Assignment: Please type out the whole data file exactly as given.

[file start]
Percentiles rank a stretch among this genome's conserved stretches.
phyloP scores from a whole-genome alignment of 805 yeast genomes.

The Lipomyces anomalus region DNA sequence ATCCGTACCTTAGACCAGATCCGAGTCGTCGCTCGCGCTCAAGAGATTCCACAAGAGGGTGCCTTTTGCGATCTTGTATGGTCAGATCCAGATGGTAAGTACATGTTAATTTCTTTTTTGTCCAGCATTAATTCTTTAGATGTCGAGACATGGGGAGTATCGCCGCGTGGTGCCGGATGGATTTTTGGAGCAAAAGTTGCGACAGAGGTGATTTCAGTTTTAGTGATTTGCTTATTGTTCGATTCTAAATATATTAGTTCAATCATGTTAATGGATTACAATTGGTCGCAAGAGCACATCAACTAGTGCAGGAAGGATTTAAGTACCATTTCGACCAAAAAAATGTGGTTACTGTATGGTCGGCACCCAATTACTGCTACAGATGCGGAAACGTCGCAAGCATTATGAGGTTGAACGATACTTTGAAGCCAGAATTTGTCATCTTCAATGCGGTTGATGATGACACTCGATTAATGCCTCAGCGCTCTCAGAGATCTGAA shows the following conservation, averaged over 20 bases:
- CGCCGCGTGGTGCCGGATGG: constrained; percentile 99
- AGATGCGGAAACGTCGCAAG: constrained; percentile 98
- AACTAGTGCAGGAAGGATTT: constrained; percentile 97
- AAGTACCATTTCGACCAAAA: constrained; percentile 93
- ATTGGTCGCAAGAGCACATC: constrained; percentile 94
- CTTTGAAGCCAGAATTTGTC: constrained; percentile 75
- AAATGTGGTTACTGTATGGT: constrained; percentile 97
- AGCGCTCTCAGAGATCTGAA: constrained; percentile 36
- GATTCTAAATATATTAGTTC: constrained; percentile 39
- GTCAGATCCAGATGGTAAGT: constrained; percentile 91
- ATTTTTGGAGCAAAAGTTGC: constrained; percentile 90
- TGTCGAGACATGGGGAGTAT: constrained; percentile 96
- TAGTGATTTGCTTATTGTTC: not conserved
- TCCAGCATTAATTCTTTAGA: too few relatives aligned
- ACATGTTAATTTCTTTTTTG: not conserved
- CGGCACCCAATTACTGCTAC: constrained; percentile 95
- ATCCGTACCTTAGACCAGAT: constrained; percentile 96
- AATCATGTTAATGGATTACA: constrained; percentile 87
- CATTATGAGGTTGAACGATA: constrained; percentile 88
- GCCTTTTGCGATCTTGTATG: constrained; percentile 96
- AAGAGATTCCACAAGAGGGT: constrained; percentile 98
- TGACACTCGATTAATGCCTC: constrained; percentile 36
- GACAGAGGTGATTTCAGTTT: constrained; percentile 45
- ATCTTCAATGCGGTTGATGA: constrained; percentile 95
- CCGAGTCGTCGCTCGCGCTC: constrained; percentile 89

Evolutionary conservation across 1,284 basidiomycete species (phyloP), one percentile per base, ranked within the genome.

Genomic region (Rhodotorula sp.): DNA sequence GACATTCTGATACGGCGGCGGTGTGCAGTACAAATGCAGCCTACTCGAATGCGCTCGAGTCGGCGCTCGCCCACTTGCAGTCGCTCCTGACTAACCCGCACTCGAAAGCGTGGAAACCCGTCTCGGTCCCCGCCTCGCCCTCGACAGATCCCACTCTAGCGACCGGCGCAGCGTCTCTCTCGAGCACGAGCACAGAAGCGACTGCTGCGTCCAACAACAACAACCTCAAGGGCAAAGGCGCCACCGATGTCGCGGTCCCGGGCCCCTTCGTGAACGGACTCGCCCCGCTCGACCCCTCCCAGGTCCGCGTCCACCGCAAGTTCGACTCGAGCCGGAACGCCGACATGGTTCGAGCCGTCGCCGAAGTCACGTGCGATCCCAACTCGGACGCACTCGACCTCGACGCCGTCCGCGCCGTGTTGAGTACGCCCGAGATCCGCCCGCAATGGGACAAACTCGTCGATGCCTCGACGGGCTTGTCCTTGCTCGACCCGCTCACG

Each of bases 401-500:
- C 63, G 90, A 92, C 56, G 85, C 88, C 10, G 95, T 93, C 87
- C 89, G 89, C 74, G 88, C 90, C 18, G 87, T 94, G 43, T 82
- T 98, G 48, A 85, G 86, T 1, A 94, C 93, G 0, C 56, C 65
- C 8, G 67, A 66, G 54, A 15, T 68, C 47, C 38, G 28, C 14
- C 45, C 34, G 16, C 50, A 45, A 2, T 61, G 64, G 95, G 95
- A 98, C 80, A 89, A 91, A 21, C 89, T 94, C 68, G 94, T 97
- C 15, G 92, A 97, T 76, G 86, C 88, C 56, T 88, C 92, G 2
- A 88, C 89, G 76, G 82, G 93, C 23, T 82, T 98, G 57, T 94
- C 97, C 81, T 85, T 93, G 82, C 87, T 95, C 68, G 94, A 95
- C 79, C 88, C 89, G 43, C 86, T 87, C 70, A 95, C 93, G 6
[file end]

Percentiles rank a stretch among this genome's conserved stretches.
phyloP scores from a whole-genome alignment of 805 yeast genomes.

The Lipomyces anomalus region DNA sequence ATCCGTACCTTAGACCAGATCCGAGTCGTCGCTCGCGCTCAAGAGATTCCACAAGAGGGTGCCTTTTGCGATCTTGTATGGTCAGATCCAGATGGTAAGTACATGTTAATTTCTTTTTTGTCCAGCATTAATTCTTTAGATGTCGAGACATGGGGAGTATCGCCGCGTGGTGCCGGATGGATTTTTGGAGCAAAAGTTGCGACAGAGGTGATTTCAGTTTTAGTGATTTGCTTATTGTTCGATTCTAAATATATTAGTTCAATCATGTTAATGGATTACAATTGGTCGCAAGAGCACATCAACTAGTGCAGGAAGGATTTAAGTACCATTTCGACCAAAAAAATGTGGTTACTGTATGGTCGGCACCCAATTACTGCTACAGATGCGGAAACGTCGCAAGCATTATGAGGTTGAACGATACTTTGAAGCCAGAATTTGTCATCTTCAATGCGGTTGATGATGACACTCGATTAATGCCTCAGCGCTCTCAGAGATCTGAA shows the following conservation, averaged over 20 bases:
- CGCCGCGTGGTGCCGGATGG: constrained; percentile 99
- AGATGCGGAAACGTCGCAAG: constrained; percentile 98
- AACTAGTGCAGGAAGGATTT: constrained; percentile 97
- AAGTACCATTTCGACCAAAA: constrained; percentile 93
- ATTGGTCGCAAGAGCACATC: constrained; percentile 94
- CTTTGAAGCCAGAATTTGTC: constrained; percentile 75
- AAATGTGGTTACTGTATGGT: constrained; percentile 97
- AGCGCTCTCAGAGATCTGAA: constrained; percentile 36
- GATTCTAAATATATTAGTTC: constrained; percentile 39
- GTCAGATCCAGATGGTAAGT: constrained; percentile 91
- ATTTTTGGAGCAAAAGTTGC: constrained; percentile 90
- TGTCGAGACATGGGGAGTAT: constrained; percentile 96
- TAGTGATTTGCTTATTGTTC: not conserved
- TCCAGCATTAATTCTTTAGA: too few relatives aligned
- ACATGTTAATTTCTTTTTTG: not conserved
- CGGCACCCAATTACTGCTAC: constrained; percentile 95
- ATCCGTACCTTAGACCAGAT: constrained; percentile 96
- AATCATGTTAATGGATTACA: constrained; percentile 87
- CATTATGAGGTTGAACGATA: constrained; percentile 88
- GCCTTTTGCGATCTTGTATG: constrained; percentile 96
- AAGAGATTCCACAAGAGGGT: constrained; percentile 98
- TGACACTCGATTAATGCCTC: constrained; percentile 36
- GACAGAGGTGATTTCAGTTT: constrained; percentile 45
- ATCTTCAATGCGGTTGATGA: constrained; percentile 95
- CCGAGTCGTCGCTCGCGCTC: constrained; percentile 89

Evolutionary conservation across 1,284 basidiomycete species (phyloP), one percentile per base, ranked within the genome.

Genomic region (Rhodotorula sp.): DNA sequence GACATTCTGATACGGCGGCGGTGTGCAGTACAAATGCAGCCTACTCGAATGCGCTCGAGTCGGCGCTCGCCCACTTGCAGTCGCTCCTGACTAACCCGCACTCGAAAGCGTGGAAACCCGTCTCGGTCCCCGCCTCGCCCTCGACAGATCCCACTCTAGCGACCGGCGCAGCGTCTCTCTCGAGCACGAGCACAGAAGCGACTGCTGCGTCCAACAACAACAACCTCAAGGGCAAAGGCGCCACCGATGTCGCGGTCCCGGGCCCCTTCGTGAACGGACTCGCCCCGCTCGACCCCTCCCAGGTCCGCGTCCACCGCAAGTTCGACTCGAGCCGGAACGCCGACATGGTTCGAGCCGTCGCCGAAGTCACGTGCGATCCCAACTCGGACGCACTCGACCTCGACGCCGTCCGCGCCGTGTTGAGTACGCCCGAGATCCGCCCGCAATGGGACAAACTCGTCGATGCCTCGACGGGCTTGTCCTTGCTCGACCCGCTCACG

Each of bases 401-500:
- C 63, G 90, A 92, C 56, G 85, C 88, C 10, G 95, T 93, C 87
- C 89, G 89, C 74, G 88, C 90, C 18, G 87, T 94, G 43, T 82
- T 98, G 48, A 85, G 86, T 1, A 94, C 93, G 0, C 56, C 65
- C 8, G 67, A 66, G 54, A 15, T 68, C 47, C 38, G 28, C 14
- C 45, C 34, G 16, C 50, A 45, A 2, T 61, G 64, G 95, G 95
- A 98, C 80, A 89, A 91, A 21, C 89, T 94, C 68, G 94, T 97
- C 15, G 92, A 97, T 76, G 86, C 88, C 56, T 88, C 92, G 2
- A 88, C 89, G 76, G 82, G 93, C 23, T 82, T 98, G 57, T 94
- C 97, C 81, T 85, T 93, G 82, C 87, T 95, C 68, G 94, A 95
- C 79, C 88, C 89, G 43, C 86, T 87, C 70, A 95, C 93, G 6